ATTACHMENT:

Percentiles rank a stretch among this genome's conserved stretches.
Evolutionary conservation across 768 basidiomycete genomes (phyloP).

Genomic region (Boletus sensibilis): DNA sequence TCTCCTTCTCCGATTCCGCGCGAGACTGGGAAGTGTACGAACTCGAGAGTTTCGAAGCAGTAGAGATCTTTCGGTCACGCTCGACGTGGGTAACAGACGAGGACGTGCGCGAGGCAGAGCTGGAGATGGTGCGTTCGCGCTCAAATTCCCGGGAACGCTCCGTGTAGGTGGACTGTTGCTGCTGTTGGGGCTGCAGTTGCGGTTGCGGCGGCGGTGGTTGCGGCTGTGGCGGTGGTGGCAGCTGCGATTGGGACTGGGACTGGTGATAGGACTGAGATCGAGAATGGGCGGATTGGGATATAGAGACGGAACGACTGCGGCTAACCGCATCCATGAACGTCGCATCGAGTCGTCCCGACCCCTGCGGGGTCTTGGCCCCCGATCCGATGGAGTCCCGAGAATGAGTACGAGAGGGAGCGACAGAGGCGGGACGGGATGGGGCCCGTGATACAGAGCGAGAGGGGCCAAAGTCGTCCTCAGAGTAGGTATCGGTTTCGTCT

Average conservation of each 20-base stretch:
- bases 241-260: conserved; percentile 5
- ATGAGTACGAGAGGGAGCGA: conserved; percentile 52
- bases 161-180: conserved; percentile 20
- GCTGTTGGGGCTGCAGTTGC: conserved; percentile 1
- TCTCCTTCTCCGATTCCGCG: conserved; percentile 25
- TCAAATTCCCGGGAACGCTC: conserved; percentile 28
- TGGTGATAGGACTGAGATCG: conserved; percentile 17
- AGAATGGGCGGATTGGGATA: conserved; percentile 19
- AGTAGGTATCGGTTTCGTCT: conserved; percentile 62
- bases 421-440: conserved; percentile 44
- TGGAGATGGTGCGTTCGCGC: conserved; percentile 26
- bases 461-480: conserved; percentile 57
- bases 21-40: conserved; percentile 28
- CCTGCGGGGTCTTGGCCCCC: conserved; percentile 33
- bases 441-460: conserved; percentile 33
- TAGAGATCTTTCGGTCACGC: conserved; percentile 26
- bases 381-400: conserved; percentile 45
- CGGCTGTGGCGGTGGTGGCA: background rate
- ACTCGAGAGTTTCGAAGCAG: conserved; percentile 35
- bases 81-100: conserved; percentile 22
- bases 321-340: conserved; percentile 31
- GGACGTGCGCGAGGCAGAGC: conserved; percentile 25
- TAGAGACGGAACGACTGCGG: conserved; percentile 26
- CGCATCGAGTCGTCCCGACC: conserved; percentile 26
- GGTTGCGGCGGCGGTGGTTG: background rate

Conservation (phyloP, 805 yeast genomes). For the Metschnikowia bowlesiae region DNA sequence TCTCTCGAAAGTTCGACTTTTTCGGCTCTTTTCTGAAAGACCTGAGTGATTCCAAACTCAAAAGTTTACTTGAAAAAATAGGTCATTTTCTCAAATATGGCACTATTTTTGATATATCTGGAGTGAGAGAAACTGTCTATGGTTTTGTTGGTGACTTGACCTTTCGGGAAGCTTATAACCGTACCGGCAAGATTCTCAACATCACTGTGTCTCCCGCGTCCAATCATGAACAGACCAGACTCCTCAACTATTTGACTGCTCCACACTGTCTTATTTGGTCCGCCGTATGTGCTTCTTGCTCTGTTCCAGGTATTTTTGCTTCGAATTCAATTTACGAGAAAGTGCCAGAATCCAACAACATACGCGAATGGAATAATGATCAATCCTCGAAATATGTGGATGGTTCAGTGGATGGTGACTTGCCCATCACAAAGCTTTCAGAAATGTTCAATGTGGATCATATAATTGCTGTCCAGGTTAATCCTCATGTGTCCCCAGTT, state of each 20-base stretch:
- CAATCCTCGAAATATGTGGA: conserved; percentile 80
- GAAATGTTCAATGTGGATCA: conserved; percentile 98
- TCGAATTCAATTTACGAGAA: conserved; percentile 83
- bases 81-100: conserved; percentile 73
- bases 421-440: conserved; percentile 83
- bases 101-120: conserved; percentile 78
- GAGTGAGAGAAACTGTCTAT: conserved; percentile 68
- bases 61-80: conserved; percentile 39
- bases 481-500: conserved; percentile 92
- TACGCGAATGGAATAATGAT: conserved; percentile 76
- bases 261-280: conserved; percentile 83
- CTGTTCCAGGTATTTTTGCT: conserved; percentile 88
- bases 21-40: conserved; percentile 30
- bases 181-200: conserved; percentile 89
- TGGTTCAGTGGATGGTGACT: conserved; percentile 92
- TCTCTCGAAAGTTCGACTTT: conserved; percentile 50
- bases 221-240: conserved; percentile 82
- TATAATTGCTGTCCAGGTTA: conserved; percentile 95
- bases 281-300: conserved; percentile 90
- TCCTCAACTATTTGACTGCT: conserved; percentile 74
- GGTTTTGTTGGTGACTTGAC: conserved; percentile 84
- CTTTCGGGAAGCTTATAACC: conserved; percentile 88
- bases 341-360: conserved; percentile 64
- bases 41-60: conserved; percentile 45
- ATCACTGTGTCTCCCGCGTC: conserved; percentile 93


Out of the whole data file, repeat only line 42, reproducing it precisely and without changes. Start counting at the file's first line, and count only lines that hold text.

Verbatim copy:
- CTGTTCCAGGTATTTTTGCT: conserved; percentile 88